Cairns and the Daintree
Queensland’s north is home to some of the most spectacular sites and natural attractions that our country has to offer. From the Great Barrier Reef and The Daintree Rainforest to the wilds of Fraser Island and the historic 1770, there is an abundance of activity in this beautiful part of the world, all just waiting to be explored.
Due to the low climatic change in seasons between high and low, this region of the country stays open year round and remains an excellent getaway for families or travellers to explore during off peak. Whatever your inclination, we have gathered the top 5 most desirable travel options in this region that will suit all travellers coming to the area.
Known as the tropical capital and epicenter of tourism in North Queensland, Cairns is the gateway to some of the best natural attractions in the region including the Great Barrier Reef and The Daintree Rainforest. Cairns has a rotating population of between 150,000-200,000 people due to the large amount of backpackers and other travellers that visit the region annually, and plays host to a range of local indigenous attractions and adventure activities to boot.
As your starting point, Cairns is ideal to explore for 3-5 days depending on your preferences and what you are most keen to see. The friendly locals and wide variety of national parks and local attractions are more than enough to keep travellers of all ages entertained, and a great mix of eateries and restaurants provide an abundance of choice for the gastronomically inclined.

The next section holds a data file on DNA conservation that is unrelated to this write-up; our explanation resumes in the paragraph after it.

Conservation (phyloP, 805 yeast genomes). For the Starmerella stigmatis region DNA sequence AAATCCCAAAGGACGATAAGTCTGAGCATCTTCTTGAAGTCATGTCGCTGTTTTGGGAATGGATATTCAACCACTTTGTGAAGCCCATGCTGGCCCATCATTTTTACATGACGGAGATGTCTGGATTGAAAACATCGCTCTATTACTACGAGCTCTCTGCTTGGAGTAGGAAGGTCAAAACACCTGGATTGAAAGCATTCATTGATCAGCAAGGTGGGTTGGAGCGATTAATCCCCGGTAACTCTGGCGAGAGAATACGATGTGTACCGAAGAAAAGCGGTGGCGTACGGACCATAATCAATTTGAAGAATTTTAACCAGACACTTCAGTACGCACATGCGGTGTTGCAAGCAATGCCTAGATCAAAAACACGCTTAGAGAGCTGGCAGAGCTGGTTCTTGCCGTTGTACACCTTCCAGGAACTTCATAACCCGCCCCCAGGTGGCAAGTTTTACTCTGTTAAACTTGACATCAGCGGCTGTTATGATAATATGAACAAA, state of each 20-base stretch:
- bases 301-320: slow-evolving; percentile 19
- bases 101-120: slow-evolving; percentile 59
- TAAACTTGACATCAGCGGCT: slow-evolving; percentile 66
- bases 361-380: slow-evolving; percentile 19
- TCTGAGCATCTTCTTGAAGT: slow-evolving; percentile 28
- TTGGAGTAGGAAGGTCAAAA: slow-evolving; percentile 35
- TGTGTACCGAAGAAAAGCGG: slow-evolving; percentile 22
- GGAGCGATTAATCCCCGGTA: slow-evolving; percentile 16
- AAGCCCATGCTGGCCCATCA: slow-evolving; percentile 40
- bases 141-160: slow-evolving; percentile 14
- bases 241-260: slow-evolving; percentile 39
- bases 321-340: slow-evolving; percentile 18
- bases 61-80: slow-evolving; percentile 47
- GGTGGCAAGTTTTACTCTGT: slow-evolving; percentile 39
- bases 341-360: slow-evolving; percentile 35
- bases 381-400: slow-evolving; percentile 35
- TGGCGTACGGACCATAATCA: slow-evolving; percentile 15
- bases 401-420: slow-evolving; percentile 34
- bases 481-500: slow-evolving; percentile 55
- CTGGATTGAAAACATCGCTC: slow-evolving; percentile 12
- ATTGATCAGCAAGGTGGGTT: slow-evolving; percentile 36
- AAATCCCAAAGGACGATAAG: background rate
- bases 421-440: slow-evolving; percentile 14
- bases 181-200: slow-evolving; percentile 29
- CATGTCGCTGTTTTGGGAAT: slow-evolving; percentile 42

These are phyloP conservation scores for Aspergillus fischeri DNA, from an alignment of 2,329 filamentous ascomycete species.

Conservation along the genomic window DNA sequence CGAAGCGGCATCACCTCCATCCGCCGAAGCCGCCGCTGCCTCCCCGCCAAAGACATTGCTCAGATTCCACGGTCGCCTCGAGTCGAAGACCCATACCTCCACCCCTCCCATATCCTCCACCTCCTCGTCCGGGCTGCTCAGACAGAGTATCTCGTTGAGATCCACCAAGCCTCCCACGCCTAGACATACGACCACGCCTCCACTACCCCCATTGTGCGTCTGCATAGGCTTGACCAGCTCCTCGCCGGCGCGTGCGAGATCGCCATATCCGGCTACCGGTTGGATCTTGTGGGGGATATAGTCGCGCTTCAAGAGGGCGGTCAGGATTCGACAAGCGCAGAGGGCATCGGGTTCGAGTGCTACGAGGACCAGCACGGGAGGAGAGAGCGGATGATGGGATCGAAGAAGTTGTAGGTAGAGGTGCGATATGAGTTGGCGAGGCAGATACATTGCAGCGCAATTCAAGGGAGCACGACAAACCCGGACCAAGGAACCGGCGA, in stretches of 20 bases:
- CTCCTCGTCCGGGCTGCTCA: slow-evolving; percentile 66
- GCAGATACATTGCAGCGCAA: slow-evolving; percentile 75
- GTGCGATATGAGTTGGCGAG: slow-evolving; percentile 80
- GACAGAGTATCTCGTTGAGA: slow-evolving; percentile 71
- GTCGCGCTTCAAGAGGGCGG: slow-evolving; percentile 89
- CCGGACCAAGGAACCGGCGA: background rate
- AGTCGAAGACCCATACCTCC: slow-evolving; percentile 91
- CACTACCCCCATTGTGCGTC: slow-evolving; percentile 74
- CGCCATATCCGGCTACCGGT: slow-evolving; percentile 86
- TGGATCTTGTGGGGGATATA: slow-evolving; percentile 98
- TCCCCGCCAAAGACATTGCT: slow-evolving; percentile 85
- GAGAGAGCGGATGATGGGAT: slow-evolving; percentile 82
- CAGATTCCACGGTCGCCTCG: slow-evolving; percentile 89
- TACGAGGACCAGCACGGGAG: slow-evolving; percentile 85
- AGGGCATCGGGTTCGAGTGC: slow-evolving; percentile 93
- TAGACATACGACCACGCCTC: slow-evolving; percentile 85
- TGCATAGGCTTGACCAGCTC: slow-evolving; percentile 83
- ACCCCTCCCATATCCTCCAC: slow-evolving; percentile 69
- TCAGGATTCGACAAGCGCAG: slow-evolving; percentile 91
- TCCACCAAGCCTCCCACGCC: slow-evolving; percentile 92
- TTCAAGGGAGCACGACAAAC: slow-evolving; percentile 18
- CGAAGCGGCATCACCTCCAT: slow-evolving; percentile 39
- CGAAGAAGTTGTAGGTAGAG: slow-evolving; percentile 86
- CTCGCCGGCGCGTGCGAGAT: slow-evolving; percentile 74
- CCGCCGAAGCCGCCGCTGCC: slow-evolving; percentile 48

After you’ve soaked up your fill of the tropical climate, head south towards Townsville to begin your trek down the east coast. The road from Cairns to Townsville is known as The Great Green Way and is a winding 350km stretch of road that grants access to 12 national parks and over 20 tropical islands. Notable attractions along the way include Charters Towers; a living ode to pre colonial life, Mission Beach; one of the most famous and beautiful ocean expanses in the country and Wallaman Falls; Australia’s highest single drop waterfall.
Take your time to take in all the sights or cruise on through to Townsville for the next part of your Journey.
Townsville acts as another gateway in the north to some truly spectacular locations. From here, travellers can detour west to the secluded Eungella National Park and experience a true sub tropical oasis (also home to the elusive Cassowary) or continue a little further down the coast to where you will find Proserpine, and the gateway to the Whitsundays. The Whitsundays is a collection of over 74 tropical islands and stark white beaches with blue crystalline backdrops that lure travellers the world over with its beauty. The stand out location in this area is Whitehaven Beach where you can rent a sailboat for the day to explore the islands in your own relaxed style.
Townsville itself has plenty to offer in the way of local activities and culture that will provide for a fulfilling stay of 2-3 days. Visitors can wander the beach promenade and soak up the sun and nightlife of the various restaurants and bars that fringe the area, or take a ferry to Magnetic Island and enjoy a restful getaway on the secluded beaches and national parks of this isolated region.
Head south into the beginning of Sugar Cane country as you further your approach towards Mackay.